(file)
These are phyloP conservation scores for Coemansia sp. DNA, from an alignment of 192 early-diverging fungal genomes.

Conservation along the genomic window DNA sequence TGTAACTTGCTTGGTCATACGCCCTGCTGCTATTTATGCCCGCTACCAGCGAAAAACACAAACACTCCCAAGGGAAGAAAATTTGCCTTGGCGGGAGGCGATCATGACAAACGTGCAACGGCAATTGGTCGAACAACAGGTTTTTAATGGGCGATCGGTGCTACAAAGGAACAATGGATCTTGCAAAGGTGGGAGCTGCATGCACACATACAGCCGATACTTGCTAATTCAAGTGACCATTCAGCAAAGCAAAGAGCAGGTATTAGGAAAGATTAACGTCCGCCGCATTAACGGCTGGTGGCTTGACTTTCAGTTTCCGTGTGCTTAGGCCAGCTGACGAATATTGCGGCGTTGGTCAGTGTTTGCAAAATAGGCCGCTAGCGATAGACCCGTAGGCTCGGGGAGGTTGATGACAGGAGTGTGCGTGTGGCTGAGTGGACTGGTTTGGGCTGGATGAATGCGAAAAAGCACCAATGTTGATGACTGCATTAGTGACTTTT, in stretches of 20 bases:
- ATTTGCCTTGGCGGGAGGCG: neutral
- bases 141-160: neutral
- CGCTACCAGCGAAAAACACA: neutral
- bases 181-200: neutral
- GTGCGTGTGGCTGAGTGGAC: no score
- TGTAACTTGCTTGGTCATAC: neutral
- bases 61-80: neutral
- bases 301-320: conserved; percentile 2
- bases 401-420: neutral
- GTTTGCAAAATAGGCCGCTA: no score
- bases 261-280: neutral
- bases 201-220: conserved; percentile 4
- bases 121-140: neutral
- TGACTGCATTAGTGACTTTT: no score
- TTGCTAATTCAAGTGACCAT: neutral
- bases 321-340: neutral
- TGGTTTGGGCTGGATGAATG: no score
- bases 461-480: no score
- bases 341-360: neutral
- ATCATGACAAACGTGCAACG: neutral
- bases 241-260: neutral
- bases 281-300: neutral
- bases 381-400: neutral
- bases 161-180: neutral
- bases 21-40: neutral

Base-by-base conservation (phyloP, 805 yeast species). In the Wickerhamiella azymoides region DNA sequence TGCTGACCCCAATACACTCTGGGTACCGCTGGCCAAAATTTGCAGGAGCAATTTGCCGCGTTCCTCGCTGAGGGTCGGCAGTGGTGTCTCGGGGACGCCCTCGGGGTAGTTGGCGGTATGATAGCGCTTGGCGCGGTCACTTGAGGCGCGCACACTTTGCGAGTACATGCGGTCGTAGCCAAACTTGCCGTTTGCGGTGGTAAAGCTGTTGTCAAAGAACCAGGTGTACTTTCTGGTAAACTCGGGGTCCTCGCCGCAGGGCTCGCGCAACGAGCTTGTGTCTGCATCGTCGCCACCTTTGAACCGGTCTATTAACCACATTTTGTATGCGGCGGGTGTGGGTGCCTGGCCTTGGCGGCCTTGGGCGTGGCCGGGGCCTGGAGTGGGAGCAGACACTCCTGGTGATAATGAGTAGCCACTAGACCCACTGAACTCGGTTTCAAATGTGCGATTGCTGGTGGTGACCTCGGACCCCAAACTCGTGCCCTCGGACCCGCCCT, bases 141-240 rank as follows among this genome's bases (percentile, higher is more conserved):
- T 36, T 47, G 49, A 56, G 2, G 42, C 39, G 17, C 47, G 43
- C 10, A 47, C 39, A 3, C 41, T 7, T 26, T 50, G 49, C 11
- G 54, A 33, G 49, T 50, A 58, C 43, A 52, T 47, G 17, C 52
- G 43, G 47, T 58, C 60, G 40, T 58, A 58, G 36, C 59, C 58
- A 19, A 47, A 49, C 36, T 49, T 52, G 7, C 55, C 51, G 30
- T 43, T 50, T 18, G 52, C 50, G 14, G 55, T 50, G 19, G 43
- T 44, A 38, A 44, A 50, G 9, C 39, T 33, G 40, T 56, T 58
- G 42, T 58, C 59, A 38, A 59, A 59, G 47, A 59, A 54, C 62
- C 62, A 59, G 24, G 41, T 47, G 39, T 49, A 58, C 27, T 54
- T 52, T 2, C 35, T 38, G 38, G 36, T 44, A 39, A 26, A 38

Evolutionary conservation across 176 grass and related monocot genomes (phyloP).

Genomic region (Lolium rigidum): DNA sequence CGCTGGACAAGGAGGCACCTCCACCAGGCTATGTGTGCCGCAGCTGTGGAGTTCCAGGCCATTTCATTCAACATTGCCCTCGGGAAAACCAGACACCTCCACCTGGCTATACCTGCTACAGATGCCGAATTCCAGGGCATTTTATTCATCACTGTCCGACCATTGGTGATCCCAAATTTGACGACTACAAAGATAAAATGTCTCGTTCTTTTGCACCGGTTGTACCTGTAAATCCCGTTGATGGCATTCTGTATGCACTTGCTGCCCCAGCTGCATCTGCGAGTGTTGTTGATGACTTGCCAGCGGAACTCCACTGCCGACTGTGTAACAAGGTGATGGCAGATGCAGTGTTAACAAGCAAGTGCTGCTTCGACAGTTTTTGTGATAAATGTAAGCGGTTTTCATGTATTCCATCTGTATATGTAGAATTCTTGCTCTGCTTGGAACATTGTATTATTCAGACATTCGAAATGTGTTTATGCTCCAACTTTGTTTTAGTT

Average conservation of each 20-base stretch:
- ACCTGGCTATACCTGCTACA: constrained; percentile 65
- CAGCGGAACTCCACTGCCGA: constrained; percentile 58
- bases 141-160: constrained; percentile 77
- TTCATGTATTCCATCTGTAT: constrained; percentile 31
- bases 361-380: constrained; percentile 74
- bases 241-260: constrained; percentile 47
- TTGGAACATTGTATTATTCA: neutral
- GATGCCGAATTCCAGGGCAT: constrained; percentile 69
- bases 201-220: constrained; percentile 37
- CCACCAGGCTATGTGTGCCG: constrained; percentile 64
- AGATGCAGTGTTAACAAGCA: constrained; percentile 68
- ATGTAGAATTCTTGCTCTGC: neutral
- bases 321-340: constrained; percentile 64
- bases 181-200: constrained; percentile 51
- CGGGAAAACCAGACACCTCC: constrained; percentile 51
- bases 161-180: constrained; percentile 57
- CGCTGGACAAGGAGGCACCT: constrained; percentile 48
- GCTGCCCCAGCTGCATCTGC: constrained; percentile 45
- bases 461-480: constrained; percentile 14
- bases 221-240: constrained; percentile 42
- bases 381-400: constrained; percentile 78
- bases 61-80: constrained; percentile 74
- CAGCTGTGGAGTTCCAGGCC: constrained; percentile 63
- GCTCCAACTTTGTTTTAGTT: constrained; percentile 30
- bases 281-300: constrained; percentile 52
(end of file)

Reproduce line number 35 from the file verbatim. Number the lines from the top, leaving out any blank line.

- T 44, A 38, A 44, A 50, G 9, C 39, T 33, G 40, T 56, T 58